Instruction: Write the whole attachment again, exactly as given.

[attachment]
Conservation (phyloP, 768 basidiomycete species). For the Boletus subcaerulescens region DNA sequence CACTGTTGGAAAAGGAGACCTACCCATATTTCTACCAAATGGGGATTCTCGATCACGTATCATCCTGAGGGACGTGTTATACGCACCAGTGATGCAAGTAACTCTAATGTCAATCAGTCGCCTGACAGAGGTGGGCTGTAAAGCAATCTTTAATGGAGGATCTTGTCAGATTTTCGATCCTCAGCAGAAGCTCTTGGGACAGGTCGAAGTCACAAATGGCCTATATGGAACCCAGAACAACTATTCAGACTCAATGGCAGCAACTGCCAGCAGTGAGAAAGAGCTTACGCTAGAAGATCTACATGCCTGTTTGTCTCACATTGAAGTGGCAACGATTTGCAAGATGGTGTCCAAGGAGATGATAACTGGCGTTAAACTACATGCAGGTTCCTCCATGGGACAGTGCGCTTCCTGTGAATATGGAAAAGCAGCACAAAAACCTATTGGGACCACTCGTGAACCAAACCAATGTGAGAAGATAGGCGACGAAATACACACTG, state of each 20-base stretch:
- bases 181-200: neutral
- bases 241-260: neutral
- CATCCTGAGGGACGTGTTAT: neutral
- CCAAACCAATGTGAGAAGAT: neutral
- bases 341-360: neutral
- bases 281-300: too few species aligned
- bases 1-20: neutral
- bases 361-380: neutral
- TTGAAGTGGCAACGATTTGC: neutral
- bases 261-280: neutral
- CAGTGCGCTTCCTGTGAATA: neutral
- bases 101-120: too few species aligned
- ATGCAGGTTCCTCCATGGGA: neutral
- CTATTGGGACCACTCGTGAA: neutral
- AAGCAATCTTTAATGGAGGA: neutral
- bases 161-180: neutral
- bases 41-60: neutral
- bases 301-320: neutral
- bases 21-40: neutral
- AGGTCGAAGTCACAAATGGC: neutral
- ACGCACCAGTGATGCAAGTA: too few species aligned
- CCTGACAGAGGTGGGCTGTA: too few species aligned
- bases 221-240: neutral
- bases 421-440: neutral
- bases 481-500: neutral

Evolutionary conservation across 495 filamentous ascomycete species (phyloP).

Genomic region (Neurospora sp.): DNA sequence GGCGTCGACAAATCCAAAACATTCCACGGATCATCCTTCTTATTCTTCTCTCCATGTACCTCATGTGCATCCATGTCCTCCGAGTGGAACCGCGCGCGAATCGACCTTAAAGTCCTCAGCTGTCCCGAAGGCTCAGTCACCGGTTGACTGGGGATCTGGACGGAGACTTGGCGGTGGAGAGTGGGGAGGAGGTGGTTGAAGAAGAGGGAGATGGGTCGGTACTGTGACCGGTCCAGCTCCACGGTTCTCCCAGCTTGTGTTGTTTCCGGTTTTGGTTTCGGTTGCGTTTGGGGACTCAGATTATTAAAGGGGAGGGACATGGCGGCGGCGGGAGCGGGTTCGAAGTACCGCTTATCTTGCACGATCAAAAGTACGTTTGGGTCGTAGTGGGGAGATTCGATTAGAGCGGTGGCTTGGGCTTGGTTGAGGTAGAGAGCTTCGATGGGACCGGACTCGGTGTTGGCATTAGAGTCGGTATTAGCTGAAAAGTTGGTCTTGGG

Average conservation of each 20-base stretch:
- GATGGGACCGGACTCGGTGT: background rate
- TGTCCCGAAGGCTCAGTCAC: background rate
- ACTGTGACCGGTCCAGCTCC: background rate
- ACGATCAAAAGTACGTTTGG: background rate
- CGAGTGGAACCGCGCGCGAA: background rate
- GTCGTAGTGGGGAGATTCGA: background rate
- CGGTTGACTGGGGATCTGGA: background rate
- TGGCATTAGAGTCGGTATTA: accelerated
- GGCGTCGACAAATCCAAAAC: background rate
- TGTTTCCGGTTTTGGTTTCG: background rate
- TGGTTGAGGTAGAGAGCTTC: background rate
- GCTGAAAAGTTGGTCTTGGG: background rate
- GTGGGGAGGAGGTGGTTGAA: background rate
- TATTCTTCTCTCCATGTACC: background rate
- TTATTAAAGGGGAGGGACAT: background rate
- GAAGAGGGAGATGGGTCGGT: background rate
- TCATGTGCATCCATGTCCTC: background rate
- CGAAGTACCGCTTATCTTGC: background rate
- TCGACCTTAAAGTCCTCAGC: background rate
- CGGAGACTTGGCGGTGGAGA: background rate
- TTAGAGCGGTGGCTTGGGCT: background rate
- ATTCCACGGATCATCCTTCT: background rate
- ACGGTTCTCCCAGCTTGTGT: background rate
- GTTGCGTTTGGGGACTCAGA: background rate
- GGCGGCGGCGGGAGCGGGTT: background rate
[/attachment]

Conservation (phyloP, 768 basidiomycete species). For the Boletus subcaerulescens region DNA sequence CACTGTTGGAAAAGGAGACCTACCCATATTTCTACCAAATGGGGATTCTCGATCACGTATCATCCTGAGGGACGTGTTATACGCACCAGTGATGCAAGTAACTCTAATGTCAATCAGTCGCCTGACAGAGGTGGGCTGTAAAGCAATCTTTAATGGAGGATCTTGTCAGATTTTCGATCCTCAGCAGAAGCTCTTGGGACAGGTCGAAGTCACAAATGGCCTATATGGAACCCAGAACAACTATTCAGACTCAATGGCAGCAACTGCCAGCAGTGAGAAAGAGCTTACGCTAGAAGATCTACATGCCTGTTTGTCTCACATTGAAGTGGCAACGATTTGCAAGATGGTGTCCAAGGAGATGATAACTGGCGTTAAACTACATGCAGGTTCCTCCATGGGACAGTGCGCTTCCTGTGAATATGGAAAAGCAGCACAAAAACCTATTGGGACCACTCGTGAACCAAACCAATGTGAGAAGATAGGCGACGAAATACACACTG, state of each 20-base stretch:
- bases 181-200: neutral
- bases 241-260: neutral
- CATCCTGAGGGACGTGTTAT: neutral
- CCAAACCAATGTGAGAAGAT: neutral
- bases 341-360: neutral
- bases 281-300: too few species aligned
- bases 1-20: neutral
- bases 361-380: neutral
- TTGAAGTGGCAACGATTTGC: neutral
- bases 261-280: neutral
- CAGTGCGCTTCCTGTGAATA: neutral
- bases 101-120: too few species aligned
- ATGCAGGTTCCTCCATGGGA: neutral
- CTATTGGGACCACTCGTGAA: neutral
- AAGCAATCTTTAATGGAGGA: neutral
- bases 161-180: neutral
- bases 41-60: neutral
- bases 301-320: neutral
- bases 21-40: neutral
- AGGTCGAAGTCACAAATGGC: neutral
- ACGCACCAGTGATGCAAGTA: too few species aligned
- CCTGACAGAGGTGGGCTGTA: too few species aligned
- bases 221-240: neutral
- bases 421-440: neutral
- bases 481-500: neutral

Evolutionary conservation across 495 filamentous ascomycete species (phyloP).

Genomic region (Neurospora sp.): DNA sequence GGCGTCGACAAATCCAAAACATTCCACGGATCATCCTTCTTATTCTTCTCTCCATGTACCTCATGTGCATCCATGTCCTCCGAGTGGAACCGCGCGCGAATCGACCTTAAAGTCCTCAGCTGTCCCGAAGGCTCAGTCACCGGTTGACTGGGGATCTGGACGGAGACTTGGCGGTGGAGAGTGGGGAGGAGGTGGTTGAAGAAGAGGGAGATGGGTCGGTACTGTGACCGGTCCAGCTCCACGGTTCTCCCAGCTTGTGTTGTTTCCGGTTTTGGTTTCGGTTGCGTTTGGGGACTCAGATTATTAAAGGGGAGGGACATGGCGGCGGCGGGAGCGGGTTCGAAGTACCGCTTATCTTGCACGATCAAAAGTACGTTTGGGTCGTAGTGGGGAGATTCGATTAGAGCGGTGGCTTGGGCTTGGTTGAGGTAGAGAGCTTCGATGGGACCGGACTCGGTGTTGGCATTAGAGTCGGTATTAGCTGAAAAGTTGGTCTTGGG

Average conservation of each 20-base stretch:
- GATGGGACCGGACTCGGTGT: background rate
- TGTCCCGAAGGCTCAGTCAC: background rate
- ACTGTGACCGGTCCAGCTCC: background rate
- ACGATCAAAAGTACGTTTGG: background rate
- CGAGTGGAACCGCGCGCGAA: background rate
- GTCGTAGTGGGGAGATTCGA: background rate
- CGGTTGACTGGGGATCTGGA: background rate
- TGGCATTAGAGTCGGTATTA: accelerated
- GGCGTCGACAAATCCAAAAC: background rate
- TGTTTCCGGTTTTGGTTTCG: background rate
- TGGTTGAGGTAGAGAGCTTC: background rate
- GCTGAAAAGTTGGTCTTGGG: background rate
- GTGGGGAGGAGGTGGTTGAA: background rate
- TATTCTTCTCTCCATGTACC: background rate
- TTATTAAAGGGGAGGGACAT: background rate
- GAAGAGGGAGATGGGTCGGT: background rate
- TCATGTGCATCCATGTCCTC: background rate
- CGAAGTACCGCTTATCTTGC: background rate
- TCGACCTTAAAGTCCTCAGC: background rate
- CGGAGACTTGGCGGTGGAGA: background rate
- TTAGAGCGGTGGCTTGGGCT: background rate
- ATTCCACGGATCATCCTTCT: background rate
- ACGGTTCTCCCAGCTTGTGT: background rate
- GTTGCGTTTGGGGACTCAGA: background rate
- GGCGGCGGCGGGAGCGGGTT: background rate